9

A comparative study of energy-related carbon dioxide emissions from South Africa and selected countries

Pera, Nicoletta 05 February 2009 (has links)
M.Sc. / Increases in carbon dioxide (CO2) and other atmospheric trace gases, such as methane (CH4), can attribute to what has been called greenhouse warming because these compounds allow the sun’s energy to reach the surface of the earth, thereby warming it, while preventing much of that energy from being radiated to outer space. Over the past few decades, human activity has increasingly overloaded the Earth’s natural greenhouse system. Energy-related activities are the most significant contributor to greenhouse gas emissions. Emissions from fossil fuel combustion comprise the vast majority of these energy-related emissions. Carbon dioxide is the most significant greenhouse gas for South Africa. Due to the high content of coal in the energy mix, South Africa’s carbon emissions are proportionately greater in comparison with many other countries. The objective of this study is to study and analyse South Africa’s carbon emissions. This research will investigate: • South Africa’s historical trend in carbon emissions • Emissions by source and sector • The study will then deal with comparing South Africa’s energy-related carbon emissions to Argentina and Brazil which are similar middle-income developing countries and Australia and Spain which are developed countries • From here the study will focus on why South Africa’s carbon emissions differ, or are similar to, these other countries and • How South Africa’s carbon emissions impact on the total global carbon emissions. Included is a section discussing background information on the South African energy sector. Data for the South African study was calculated from the energy balances for the country for the study period. For the calculation of the carbon emissions for South Africa the IPCC top-down methodology was used. It can be seen that South Africa’s carbon emissions are still increasing. It was noted however that the values of the carbon emissions differ depending on which emission factors are used. For the International perspective information was obtained from the Internet and plotted on graphs. Information was obtained for the following countries: Argentina, Australia, Brazil, South Africa and Spain. From this study it was seen that South Africa’s carbon dioxide emissions are the highest out of all the countries in this study, while Argentina’s are the lowest. While most countries have energy conservation regulations, energy efficiency standards in South Africa are lacking. The process towards accession to the Kyoto Protocol in South Africa started in February 2000. The South African government has signed the United Nations Framework Convention on Climate Change (UNFCCC) in 1993. It has not yet ratified the Kyoto Protocol, but is currently in the process. This will however still take time and it is for this reason that the clean development mechanism holds the most promise for South Africa to participate in international greenhouse gas emission reduction projects.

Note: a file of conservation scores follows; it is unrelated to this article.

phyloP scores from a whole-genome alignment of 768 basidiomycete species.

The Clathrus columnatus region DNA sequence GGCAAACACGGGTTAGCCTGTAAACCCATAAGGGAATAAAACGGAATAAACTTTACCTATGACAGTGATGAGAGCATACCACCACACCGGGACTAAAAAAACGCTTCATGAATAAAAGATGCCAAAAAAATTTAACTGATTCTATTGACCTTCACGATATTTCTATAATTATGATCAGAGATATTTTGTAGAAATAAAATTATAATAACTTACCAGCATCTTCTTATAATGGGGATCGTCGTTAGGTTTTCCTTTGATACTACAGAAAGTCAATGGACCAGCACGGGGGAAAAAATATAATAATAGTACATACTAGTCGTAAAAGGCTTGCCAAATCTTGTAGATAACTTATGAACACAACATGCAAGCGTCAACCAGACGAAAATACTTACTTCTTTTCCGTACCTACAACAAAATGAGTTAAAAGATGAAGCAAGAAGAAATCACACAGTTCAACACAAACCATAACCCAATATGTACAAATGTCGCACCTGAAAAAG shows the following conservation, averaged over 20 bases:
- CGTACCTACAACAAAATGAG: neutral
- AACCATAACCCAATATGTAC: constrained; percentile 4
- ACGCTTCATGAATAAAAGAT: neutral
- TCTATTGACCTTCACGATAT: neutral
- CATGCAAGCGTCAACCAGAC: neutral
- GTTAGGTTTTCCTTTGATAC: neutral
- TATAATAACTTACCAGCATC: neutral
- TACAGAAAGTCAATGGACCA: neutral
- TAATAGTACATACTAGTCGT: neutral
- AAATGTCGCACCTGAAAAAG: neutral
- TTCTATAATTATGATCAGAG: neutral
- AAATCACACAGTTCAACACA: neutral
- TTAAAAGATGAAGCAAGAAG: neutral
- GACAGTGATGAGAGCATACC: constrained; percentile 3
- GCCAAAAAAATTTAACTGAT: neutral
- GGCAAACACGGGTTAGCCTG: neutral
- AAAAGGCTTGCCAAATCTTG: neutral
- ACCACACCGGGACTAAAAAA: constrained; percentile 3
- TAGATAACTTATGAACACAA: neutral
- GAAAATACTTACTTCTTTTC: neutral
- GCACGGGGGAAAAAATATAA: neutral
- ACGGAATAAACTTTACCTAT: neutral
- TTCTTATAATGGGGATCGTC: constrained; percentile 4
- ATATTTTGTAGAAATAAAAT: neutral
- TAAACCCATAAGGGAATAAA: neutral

10

A model to evaluate CO₂ emission reduction strategies in the US

Arar, Joseph I. January 2007 (has links)
Thesis (Ph.D.)--The Ohio State University, 2007. / Adviser: Douglas Southgate. Includes bibliographical references.